Have you discovered this zany, too-much-fun game? Everyone brings one dollar. Chips work, too. Three dice, each inscribed with L, R, C and a dot. Gambling-lite. It requires no skill other than coming up with your own surefire incantations to guarantee a winning roll, e.g., "Show me that you know me!" or your version of the pre-serve sequence perfected by Spain's tennis wonder Rafael Nadal, hopefully minus the crotch grab. Isn't it astounding how we believe we are in control of outcomes, the course of fate? Yoo hoo.
Our lot is to embrace, make the best of what we get, offer our best efforts, accept the outcome, give thanks, be good sports, make lemonade...all that. But back to the game. You want to roll the dot. Then you don't have to pass your dollar to the person on the right or the left, or, worst of all, permanently sacrifice it to the growing jackpot in the center. Eventually the winner takes all. They don't have to, though. They could, instead, redistribute the dollars, all or some, so the game can go on, the fun can continue. Hoard or pay forward. And how about the losers? Accept? Protest? Leave the game? Demand a rerun?
As we gather for our simple-to-extravagant versions of Thanksgiving with strangers-to-be-friends, BFFs, family, kin, don't just leave your shoes at the door, leave the political left and right of you there, too, please. If you can, stay centered in family, focused on what matters, like saying thank you. Family and giving thanks are church. Politics are state. Younger generations at the table are watching us olders for signs of wise elders.
In addition to the aptness of the name of Left, Right, Center in the wake of the midterms, my rah, rah comments are also inspired by a Nov. 9, 2022, post by American historian Heather Cox Richardson. She writes that the recent elections put her, "In mind of what poet Walt Whitman wrote about the momentous election of 1884. In that year the Republican Party had become so extremist that many of its members, disparagingly called 'Mugwumps' by party loyalists, jumped ship to vote for a reformer, Democrat Grover Cleveland. It was a chaotic and consequential election, for it showed those Republicans who stayed with the party that they must moderate their stances or become a permanent minority. Younger Republicans like Henry Cabot Lodge of Massachusetts, Robert La Follette of Wisconsin and Theodore Roosevelt of New York took notice and turned their party back toward its roots, protecting the rights of individuals rather than of corporations. By the end of the century, they had captured the imagination of the nation... but on Election Day, 1884, all anyone could know was that there were currents and crosscurrents. What would come from any of them would not be clear for another decade or more."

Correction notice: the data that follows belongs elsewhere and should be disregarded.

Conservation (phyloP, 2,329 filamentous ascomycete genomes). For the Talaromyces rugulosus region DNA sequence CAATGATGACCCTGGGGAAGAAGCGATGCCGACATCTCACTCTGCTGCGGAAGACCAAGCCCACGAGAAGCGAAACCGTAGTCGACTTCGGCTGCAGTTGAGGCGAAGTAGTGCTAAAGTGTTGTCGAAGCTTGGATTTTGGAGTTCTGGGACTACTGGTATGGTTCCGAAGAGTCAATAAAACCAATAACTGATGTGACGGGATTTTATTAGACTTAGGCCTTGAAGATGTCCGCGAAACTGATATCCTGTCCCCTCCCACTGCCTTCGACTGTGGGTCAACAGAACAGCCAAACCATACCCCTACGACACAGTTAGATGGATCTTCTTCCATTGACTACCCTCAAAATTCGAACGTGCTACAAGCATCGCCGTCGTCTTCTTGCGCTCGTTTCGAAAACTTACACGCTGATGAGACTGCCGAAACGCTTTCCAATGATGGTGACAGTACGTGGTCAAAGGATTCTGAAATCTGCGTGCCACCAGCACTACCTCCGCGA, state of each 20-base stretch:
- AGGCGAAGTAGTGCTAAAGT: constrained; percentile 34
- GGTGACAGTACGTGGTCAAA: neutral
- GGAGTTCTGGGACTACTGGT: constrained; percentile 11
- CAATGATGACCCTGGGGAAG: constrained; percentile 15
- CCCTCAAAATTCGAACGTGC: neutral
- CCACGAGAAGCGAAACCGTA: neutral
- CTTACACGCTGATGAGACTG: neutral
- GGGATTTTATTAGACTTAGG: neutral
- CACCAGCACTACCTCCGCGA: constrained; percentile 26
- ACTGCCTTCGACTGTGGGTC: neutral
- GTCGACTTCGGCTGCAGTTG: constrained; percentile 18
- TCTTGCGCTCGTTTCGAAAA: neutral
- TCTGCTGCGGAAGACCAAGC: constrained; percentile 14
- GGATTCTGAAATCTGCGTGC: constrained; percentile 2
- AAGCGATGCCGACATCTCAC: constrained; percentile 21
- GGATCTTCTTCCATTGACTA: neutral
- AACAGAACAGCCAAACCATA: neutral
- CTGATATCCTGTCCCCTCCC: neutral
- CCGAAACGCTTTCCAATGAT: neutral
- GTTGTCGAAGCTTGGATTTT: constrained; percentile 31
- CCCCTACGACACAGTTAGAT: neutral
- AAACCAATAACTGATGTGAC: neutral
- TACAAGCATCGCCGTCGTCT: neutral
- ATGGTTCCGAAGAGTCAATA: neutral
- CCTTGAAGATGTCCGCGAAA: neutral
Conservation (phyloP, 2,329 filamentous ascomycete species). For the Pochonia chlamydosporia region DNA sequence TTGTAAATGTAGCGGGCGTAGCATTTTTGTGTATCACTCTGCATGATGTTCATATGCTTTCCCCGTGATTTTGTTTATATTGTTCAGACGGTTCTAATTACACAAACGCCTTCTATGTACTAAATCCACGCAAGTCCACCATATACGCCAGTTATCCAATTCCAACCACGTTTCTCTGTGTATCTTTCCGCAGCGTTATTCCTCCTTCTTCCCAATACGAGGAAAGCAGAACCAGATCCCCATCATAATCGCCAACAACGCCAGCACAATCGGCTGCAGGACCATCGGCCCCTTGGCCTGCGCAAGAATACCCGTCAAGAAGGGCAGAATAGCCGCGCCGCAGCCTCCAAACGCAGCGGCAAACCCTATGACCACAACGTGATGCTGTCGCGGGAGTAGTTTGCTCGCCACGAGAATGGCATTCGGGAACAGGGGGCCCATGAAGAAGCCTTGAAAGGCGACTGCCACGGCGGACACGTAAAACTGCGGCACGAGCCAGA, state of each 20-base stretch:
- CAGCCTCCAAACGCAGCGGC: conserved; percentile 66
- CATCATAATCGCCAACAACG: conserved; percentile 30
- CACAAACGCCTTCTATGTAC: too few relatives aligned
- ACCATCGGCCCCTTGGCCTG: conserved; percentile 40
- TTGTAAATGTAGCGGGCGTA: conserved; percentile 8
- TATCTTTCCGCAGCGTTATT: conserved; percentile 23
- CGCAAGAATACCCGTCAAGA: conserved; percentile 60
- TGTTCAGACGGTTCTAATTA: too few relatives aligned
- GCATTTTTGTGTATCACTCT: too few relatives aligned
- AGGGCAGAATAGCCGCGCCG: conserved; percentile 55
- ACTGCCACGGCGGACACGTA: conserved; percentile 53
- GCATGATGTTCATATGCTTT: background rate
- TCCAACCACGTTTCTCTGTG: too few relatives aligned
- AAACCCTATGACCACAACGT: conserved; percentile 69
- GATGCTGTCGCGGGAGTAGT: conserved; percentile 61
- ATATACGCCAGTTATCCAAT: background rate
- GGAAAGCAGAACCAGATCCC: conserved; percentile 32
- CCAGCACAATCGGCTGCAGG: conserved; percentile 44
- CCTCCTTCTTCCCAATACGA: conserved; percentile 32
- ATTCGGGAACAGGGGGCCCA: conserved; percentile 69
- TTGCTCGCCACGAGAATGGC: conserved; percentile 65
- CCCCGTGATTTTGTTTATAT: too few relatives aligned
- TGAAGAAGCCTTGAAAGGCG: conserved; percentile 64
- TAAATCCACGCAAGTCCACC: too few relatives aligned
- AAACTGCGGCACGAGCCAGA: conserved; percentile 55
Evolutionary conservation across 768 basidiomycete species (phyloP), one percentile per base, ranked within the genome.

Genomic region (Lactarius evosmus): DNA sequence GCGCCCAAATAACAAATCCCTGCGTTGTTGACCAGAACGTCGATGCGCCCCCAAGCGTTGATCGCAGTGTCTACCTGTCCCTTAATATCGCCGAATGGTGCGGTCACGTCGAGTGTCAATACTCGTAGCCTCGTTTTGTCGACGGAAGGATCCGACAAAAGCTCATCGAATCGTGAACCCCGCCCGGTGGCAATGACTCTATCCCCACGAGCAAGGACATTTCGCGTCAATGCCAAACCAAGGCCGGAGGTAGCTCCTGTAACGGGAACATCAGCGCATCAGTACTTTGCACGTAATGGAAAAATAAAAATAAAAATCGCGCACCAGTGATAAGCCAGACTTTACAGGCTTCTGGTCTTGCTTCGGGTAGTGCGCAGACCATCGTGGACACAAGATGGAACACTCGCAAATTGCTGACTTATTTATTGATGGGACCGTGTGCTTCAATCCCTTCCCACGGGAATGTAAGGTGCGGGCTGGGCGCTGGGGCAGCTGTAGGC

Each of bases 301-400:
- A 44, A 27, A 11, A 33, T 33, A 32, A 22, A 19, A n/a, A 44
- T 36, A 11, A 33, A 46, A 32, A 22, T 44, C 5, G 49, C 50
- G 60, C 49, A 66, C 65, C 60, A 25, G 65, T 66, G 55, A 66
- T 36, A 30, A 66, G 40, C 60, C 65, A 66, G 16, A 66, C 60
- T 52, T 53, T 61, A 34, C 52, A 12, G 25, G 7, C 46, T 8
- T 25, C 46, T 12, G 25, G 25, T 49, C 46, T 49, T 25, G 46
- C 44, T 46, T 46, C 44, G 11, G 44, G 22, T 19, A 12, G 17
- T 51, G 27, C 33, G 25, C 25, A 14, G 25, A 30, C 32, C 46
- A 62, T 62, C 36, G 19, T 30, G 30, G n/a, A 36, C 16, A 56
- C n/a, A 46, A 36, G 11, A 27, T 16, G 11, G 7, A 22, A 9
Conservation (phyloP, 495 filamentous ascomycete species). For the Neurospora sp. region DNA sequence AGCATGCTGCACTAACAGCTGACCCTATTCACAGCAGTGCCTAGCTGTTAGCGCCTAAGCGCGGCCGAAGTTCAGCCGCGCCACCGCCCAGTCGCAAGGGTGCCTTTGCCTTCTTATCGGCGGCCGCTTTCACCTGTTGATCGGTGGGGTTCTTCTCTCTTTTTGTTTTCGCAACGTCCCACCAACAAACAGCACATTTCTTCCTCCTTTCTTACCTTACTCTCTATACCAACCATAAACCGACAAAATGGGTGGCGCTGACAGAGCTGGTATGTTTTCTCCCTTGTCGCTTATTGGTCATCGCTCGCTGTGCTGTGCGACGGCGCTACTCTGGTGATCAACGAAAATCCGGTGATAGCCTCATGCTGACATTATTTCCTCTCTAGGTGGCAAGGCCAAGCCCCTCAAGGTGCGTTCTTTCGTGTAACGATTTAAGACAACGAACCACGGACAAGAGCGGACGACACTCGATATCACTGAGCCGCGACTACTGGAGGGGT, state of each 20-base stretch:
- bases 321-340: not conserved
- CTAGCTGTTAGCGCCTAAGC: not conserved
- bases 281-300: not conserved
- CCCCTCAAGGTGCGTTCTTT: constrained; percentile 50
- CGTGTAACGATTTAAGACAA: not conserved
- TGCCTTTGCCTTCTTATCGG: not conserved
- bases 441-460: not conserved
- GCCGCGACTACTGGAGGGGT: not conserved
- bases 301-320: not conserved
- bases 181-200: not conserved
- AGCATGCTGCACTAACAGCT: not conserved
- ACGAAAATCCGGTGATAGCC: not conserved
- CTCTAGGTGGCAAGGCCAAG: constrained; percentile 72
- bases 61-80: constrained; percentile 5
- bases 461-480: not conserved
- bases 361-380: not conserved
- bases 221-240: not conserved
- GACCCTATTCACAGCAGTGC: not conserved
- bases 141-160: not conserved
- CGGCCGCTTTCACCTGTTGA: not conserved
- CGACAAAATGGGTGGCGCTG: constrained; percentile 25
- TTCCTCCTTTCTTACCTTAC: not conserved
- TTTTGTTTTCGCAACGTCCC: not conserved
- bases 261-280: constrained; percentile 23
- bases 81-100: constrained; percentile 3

She goes on to underscore, given how tense things were in that 1884 election, the miracle was that voting took place at all, the right to choose our lawmakers was exercised. She closes with Walt Whitman's words, an anthem really, written in an English of old.
"If I should need to name, O Western World, your powerfulest scene and show,
'Twould not be you, Niagara—nor you, ye limitless prairies—nor your huge rifts of canyons, Colorado,
Nor you, Yosemite—nor Yellowstone, with all its spasmic geyser-loops ascending to the skies, appearing and disappearing,
Nor Oregon's white cones—nor Huron's belt of mighty lakes—nor Mississippi's stream:
—This seething hemisphere's humanity, as now, I'd name—the still small voice vibrating—America's choosing day,
(The heart of it not in the chosen—the act itself the main, the quadriennial choosing,)
The stretch of North and South arous'd—sea-board and inland—Texas to Maine—the Prairie States—Vermont, Virginia, California,
The final ballot-shower from East to West—the paradox and conflict,
The countless snow-flakes falling—(a swordless conflict,
Yet more than all Rome's wars of old, or modern Napoleon's:) the peaceful choice of all,
Or good or ill humanity—welcoming the darker odds, the dross:
—Foams and ferments the wine? it serves to purify—while the heart pants, life glows:
These stormy gusts and winds waft precious ships,
Swell'd Washington's, Jefferson's, Lincoln's sails."
I have voted in 14 presidential elections and countless midterms, placed my ballot in the box accompanied by the most fervent of incantations. Even so, often the results weren't what I wanted. What's as good is how reassuring and invigorating it is to see that the warp and woof holds and holds, that the fabric retains its core strength despite, despite. I am thankful to be a participant in this grand experiment called democracy. It's asking each of us to "show me that you know me." We just did and we will again and again.